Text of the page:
Just say you love cravats! Own it!


What's something you love, but you get embarrassed admitting it to other people so you make it into a joke? (I'll go first--I seem to have gotten into professional wrestling over the weekend. Give me a few weeks to get to the loud and proud stage. Right now I still feel like SUCH A DORK.)

***

Thank you so much, Rose. I completely and unrepentantly own my love of cravats. Now for the giveaway! Rose is kindly offering up two copies of Gambled Away to two lucky readers. To enter, simply fill out the Rafflecopter. The giveaway will be open through Monday, June 20th. 

Find out more about the anthology here. Buy your very own copy here

June 6, 2016

White, Bright Pretties


Just in time for summer, these bright, white and colorful pretties are calling my name. I've read and loved books by two of these three authors. The other is new to me. I just want to hold them in my hands and devour their words as I'm lounging next to the pool or out for an evening drive with Aaron on one of these perfect summer nights.

The Sun is Also a Star by Nicola Yoon
I truly enjoyed Ms. Yoon's debut novel Everything, Everything, and I'm utterly delighted we'll be getting another novel from her this year. When it comes to YA romance, she has such a lovely touch. This new novel features a young woman who is a scientist and whose family is on the verge of being deported. It also features a young man who . . . well, you can guess. I can't wait.
Due out November 1st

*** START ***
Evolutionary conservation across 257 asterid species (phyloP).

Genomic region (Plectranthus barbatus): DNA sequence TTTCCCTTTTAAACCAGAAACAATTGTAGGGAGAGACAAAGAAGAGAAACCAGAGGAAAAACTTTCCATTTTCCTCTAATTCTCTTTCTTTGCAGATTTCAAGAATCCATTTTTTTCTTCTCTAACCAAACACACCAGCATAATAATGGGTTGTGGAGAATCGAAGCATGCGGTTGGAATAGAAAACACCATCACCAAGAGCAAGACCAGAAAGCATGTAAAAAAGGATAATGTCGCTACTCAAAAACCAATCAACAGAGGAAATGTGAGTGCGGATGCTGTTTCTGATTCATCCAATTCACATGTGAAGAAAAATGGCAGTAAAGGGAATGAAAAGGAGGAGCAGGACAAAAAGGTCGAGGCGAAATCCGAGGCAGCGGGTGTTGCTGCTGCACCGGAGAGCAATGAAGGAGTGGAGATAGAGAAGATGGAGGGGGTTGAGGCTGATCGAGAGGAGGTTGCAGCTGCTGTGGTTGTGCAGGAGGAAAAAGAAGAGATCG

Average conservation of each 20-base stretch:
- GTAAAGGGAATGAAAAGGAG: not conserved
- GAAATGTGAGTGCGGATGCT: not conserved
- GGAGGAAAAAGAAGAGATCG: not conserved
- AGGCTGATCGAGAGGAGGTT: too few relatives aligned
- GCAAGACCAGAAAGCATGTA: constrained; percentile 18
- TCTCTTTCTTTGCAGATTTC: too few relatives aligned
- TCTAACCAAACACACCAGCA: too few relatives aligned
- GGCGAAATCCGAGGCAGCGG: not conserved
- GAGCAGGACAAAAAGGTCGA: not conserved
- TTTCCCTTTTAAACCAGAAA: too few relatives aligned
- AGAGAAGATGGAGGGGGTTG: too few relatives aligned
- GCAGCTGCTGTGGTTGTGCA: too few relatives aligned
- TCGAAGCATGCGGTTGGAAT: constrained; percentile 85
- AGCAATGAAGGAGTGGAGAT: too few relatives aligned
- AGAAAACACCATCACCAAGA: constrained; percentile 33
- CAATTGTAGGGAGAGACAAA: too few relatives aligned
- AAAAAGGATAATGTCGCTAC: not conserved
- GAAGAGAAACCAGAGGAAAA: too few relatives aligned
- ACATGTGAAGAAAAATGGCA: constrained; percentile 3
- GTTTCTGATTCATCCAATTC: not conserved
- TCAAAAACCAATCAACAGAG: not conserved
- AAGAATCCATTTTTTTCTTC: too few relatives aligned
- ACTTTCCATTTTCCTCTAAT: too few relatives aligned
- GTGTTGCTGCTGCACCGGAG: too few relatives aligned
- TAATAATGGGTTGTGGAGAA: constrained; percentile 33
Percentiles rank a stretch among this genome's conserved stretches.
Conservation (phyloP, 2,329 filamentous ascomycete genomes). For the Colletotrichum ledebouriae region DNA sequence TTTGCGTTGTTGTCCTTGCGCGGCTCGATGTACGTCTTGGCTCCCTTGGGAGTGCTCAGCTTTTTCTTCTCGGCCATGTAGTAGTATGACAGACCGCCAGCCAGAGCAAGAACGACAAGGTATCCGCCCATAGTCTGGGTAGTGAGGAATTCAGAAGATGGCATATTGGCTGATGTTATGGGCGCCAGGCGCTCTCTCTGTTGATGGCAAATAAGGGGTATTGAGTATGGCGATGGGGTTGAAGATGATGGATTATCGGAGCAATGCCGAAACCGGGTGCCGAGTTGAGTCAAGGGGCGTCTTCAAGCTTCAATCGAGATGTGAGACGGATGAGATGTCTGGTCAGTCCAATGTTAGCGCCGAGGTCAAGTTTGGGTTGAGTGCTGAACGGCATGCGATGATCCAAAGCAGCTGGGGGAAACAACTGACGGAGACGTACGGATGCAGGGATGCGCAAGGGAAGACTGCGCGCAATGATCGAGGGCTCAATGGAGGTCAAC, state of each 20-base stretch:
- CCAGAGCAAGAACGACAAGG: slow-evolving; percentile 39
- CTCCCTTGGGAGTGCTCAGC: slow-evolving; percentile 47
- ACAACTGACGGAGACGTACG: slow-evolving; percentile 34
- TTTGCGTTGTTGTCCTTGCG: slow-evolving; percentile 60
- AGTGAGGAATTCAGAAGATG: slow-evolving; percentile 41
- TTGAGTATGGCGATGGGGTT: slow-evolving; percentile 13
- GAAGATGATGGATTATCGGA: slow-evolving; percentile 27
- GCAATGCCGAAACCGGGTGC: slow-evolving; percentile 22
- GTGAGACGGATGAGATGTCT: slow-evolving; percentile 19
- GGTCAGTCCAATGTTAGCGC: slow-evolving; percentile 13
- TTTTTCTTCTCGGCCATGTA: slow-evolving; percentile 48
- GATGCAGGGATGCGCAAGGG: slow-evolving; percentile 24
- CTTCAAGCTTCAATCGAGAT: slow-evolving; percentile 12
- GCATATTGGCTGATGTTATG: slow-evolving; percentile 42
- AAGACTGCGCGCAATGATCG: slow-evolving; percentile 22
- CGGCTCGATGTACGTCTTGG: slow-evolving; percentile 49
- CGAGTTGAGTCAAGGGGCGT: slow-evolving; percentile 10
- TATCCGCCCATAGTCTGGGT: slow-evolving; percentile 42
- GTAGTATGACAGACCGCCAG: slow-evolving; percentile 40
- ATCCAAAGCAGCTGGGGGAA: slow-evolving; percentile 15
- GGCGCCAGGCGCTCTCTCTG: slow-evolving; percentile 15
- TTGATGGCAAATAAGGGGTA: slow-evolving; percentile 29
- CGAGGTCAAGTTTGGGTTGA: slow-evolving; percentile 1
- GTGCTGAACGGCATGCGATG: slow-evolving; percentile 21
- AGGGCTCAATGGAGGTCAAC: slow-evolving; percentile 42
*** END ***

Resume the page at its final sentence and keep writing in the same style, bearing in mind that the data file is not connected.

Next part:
A Song to Take the World Apart by Zan Romanoff
A debut novel with one of the best titles I've heard in a long while. This is being recommended for fans of Jandy Nelson's I'll Give You the Sun, of which I am a huge fan. There are mentions of magical realism, along with a boy in a band and a girl who has never been allowed to sing. Her name is Lorelei. I think I can see where this is going, and I think I like it.
Due out September 13th

White-Hot Hack by Tracey Garvis Graves
This is the sequel to the delightful and heartfelt Heart-Shaped Hack, which I read and loved last year. Kate and Ian are back and dealing with the fallout of the sudden end of Ian's career as an undercover hacker. So more banter, more intrigue, more breakkneck action. Sign me up.
Due out June 7th

June 4, 2016

Review | A Darker Shade of Magic by V.E. Schwab

So. Deep breaths all around, shall we? As D.H. Lawrence said (in my favorite line from the book that taught me about the birds and the bees), "We've got to live, no matter how many skies have fallen." And so this is my attempt at moving on, at living in the wake of a certain series that has been basically what I've lived and breathed for the last few weeks (barring the recently read and reviewed book we shall not speak of). Bear with me, if you will. I feel a bit fragile still. That said, are you tired yet of my old refrain of holding off on a series because I'm wary of the hugely positive press it's getting? I hope not. Because I present you with my latest bit of folly. A Darker Shade of Magic represents my first foray with V.E. Schwab, and I would categorize it as something along the lines of uncontrollable love at first sight.
Kell wore a very peculiar coat.

It had neither one side, which would be conventional, nor two, which would be unexpected, but several, which was, of course, impossible.